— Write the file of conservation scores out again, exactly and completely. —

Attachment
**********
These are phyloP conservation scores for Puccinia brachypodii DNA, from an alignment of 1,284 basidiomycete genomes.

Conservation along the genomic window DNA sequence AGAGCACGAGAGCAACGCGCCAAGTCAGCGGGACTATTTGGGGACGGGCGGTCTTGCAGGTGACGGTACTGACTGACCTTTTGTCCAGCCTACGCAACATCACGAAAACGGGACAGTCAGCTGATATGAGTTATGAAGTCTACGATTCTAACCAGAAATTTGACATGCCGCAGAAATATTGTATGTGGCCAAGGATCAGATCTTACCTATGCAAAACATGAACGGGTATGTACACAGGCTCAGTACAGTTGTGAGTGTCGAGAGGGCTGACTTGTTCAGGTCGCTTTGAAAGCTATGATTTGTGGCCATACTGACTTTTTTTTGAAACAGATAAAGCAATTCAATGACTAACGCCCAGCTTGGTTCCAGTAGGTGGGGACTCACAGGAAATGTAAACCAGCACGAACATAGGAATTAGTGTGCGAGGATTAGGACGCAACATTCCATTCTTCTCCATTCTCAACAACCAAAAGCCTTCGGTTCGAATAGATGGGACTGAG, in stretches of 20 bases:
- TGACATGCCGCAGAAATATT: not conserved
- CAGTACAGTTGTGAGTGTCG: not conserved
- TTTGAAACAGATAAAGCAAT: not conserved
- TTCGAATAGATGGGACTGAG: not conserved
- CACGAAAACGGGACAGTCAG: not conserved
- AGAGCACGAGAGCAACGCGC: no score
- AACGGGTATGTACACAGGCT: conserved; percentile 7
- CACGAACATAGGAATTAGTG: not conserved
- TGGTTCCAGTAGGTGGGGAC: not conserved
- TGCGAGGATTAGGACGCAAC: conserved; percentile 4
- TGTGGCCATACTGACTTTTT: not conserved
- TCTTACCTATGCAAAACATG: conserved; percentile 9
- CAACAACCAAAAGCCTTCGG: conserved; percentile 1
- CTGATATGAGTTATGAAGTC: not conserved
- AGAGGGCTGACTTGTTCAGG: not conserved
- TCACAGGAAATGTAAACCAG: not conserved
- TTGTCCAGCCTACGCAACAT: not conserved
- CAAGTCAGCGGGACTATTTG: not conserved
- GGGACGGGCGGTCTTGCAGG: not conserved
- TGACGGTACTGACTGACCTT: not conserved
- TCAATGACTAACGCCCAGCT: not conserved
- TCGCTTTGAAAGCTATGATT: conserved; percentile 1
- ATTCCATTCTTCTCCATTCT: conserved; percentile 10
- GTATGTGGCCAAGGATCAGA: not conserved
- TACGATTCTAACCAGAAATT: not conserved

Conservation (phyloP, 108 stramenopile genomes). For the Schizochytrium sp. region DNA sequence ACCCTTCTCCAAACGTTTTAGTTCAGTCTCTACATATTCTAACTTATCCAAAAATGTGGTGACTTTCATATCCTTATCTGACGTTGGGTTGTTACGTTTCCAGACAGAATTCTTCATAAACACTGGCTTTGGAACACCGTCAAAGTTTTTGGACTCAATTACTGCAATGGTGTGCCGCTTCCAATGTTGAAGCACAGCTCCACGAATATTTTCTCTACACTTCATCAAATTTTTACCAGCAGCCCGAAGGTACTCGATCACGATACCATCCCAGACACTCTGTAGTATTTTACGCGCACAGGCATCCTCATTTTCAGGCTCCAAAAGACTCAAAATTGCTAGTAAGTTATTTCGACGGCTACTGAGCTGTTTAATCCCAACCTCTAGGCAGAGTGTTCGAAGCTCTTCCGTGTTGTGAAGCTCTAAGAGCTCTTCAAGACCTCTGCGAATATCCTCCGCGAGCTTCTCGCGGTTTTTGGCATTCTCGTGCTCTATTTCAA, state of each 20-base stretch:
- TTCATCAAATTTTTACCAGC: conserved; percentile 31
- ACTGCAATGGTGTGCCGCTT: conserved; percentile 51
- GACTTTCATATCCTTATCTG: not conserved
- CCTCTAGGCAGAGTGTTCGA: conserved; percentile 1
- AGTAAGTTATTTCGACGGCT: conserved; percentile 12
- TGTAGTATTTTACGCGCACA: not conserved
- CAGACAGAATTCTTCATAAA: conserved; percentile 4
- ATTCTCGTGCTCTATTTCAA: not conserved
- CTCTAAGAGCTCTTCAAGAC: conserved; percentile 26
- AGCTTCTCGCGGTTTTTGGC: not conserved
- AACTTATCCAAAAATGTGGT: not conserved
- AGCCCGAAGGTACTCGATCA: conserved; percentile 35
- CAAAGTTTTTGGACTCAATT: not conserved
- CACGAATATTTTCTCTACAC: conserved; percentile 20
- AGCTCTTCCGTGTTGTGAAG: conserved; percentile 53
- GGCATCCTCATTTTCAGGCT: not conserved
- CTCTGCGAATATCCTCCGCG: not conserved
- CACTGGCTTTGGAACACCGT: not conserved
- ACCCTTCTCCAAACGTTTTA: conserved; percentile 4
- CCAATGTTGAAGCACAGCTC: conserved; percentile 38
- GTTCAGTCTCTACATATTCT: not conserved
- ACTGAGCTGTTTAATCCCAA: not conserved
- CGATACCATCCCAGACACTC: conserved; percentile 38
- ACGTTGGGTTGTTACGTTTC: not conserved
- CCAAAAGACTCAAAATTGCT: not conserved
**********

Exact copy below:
These are phyloP conservation scores for Puccinia brachypodii DNA, from an alignment of 1,284 basidiomycete genomes.

Conservation along the genomic window DNA sequence AGAGCACGAGAGCAACGCGCCAAGTCAGCGGGACTATTTGGGGACGGGCGGTCTTGCAGGTGACGGTACTGACTGACCTTTTGTCCAGCCTACGCAACATCACGAAAACGGGACAGTCAGCTGATATGAGTTATGAAGTCTACGATTCTAACCAGAAATTTGACATGCCGCAGAAATATTGTATGTGGCCAAGGATCAGATCTTACCTATGCAAAACATGAACGGGTATGTACACAGGCTCAGTACAGTTGTGAGTGTCGAGAGGGCTGACTTGTTCAGGTCGCTTTGAAAGCTATGATTTGTGGCCATACTGACTTTTTTTTGAAACAGATAAAGCAATTCAATGACTAACGCCCAGCTTGGTTCCAGTAGGTGGGGACTCACAGGAAATGTAAACCAGCACGAACATAGGAATTAGTGTGCGAGGATTAGGACGCAACATTCCATTCTTCTCCATTCTCAACAACCAAAAGCCTTCGGTTCGAATAGATGGGACTGAG, in stretches of 20 bases:
- TGACATGCCGCAGAAATATT: not conserved
- CAGTACAGTTGTGAGTGTCG: not conserved
- TTTGAAACAGATAAAGCAAT: not conserved
- TTCGAATAGATGGGACTGAG: not conserved
- CACGAAAACGGGACAGTCAG: not conserved
- AGAGCACGAGAGCAACGCGC: no score
- AACGGGTATGTACACAGGCT: conserved; percentile 7
- CACGAACATAGGAATTAGTG: not conserved
- TGGTTCCAGTAGGTGGGGAC: not conserved
- TGCGAGGATTAGGACGCAAC: conserved; percentile 4
- TGTGGCCATACTGACTTTTT: not conserved
- TCTTACCTATGCAAAACATG: conserved; percentile 9
- CAACAACCAAAAGCCTTCGG: conserved; percentile 1
- CTGATATGAGTTATGAAGTC: not conserved
- AGAGGGCTGACTTGTTCAGG: not conserved
- TCACAGGAAATGTAAACCAG: not conserved
- TTGTCCAGCCTACGCAACAT: not conserved
- CAAGTCAGCGGGACTATTTG: not conserved
- GGGACGGGCGGTCTTGCAGG: not conserved
- TGACGGTACTGACTGACCTT: not conserved
- TCAATGACTAACGCCCAGCT: not conserved
- TCGCTTTGAAAGCTATGATT: conserved; percentile 1
- ATTCCATTCTTCTCCATTCT: conserved; percentile 10
- GTATGTGGCCAAGGATCAGA: not conserved
- TACGATTCTAACCAGAAATT: not conserved

Conservation (phyloP, 108 stramenopile genomes). For the Schizochytrium sp. region DNA sequence ACCCTTCTCCAAACGTTTTAGTTCAGTCTCTACATATTCTAACTTATCCAAAAATGTGGTGACTTTCATATCCTTATCTGACGTTGGGTTGTTACGTTTCCAGACAGAATTCTTCATAAACACTGGCTTTGGAACACCGTCAAAGTTTTTGGACTCAATTACTGCAATGGTGTGCCGCTTCCAATGTTGAAGCACAGCTCCACGAATATTTTCTCTACACTTCATCAAATTTTTACCAGCAGCCCGAAGGTACTCGATCACGATACCATCCCAGACACTCTGTAGTATTTTACGCGCACAGGCATCCTCATTTTCAGGCTCCAAAAGACTCAAAATTGCTAGTAAGTTATTTCGACGGCTACTGAGCTGTTTAATCCCAACCTCTAGGCAGAGTGTTCGAAGCTCTTCCGTGTTGTGAAGCTCTAAGAGCTCTTCAAGACCTCTGCGAATATCCTCCGCGAGCTTCTCGCGGTTTTTGGCATTCTCGTGCTCTATTTCAA, state of each 20-base stretch:
- TTCATCAAATTTTTACCAGC: conserved; percentile 31
- ACTGCAATGGTGTGCCGCTT: conserved; percentile 51
- GACTTTCATATCCTTATCTG: not conserved
- CCTCTAGGCAGAGTGTTCGA: conserved; percentile 1
- AGTAAGTTATTTCGACGGCT: conserved; percentile 12
- TGTAGTATTTTACGCGCACA: not conserved
- CAGACAGAATTCTTCATAAA: conserved; percentile 4
- ATTCTCGTGCTCTATTTCAA: not conserved
- CTCTAAGAGCTCTTCAAGAC: conserved; percentile 26
- AGCTTCTCGCGGTTTTTGGC: not conserved
- AACTTATCCAAAAATGTGGT: not conserved
- AGCCCGAAGGTACTCGATCA: conserved; percentile 35
- CAAAGTTTTTGGACTCAATT: not conserved
- CACGAATATTTTCTCTACAC: conserved; percentile 20
- AGCTCTTCCGTGTTGTGAAG: conserved; percentile 53
- GGCATCCTCATTTTCAGGCT: not conserved
- CTCTGCGAATATCCTCCGCG: not conserved
- CACTGGCTTTGGAACACCGT: not conserved
- ACCCTTCTCCAAACGTTTTA: conserved; percentile 4
- CCAATGTTGAAGCACAGCTC: conserved; percentile 38
- GTTCAGTCTCTACATATTCT: not conserved
- ACTGAGCTGTTTAATCCCAA: not conserved
- CGATACCATCCCAGACACTC: conserved; percentile 38
- ACGTTGGGTTGTTACGTTTC: not conserved
- CCAAAAGACTCAAAATTGCT: not conserved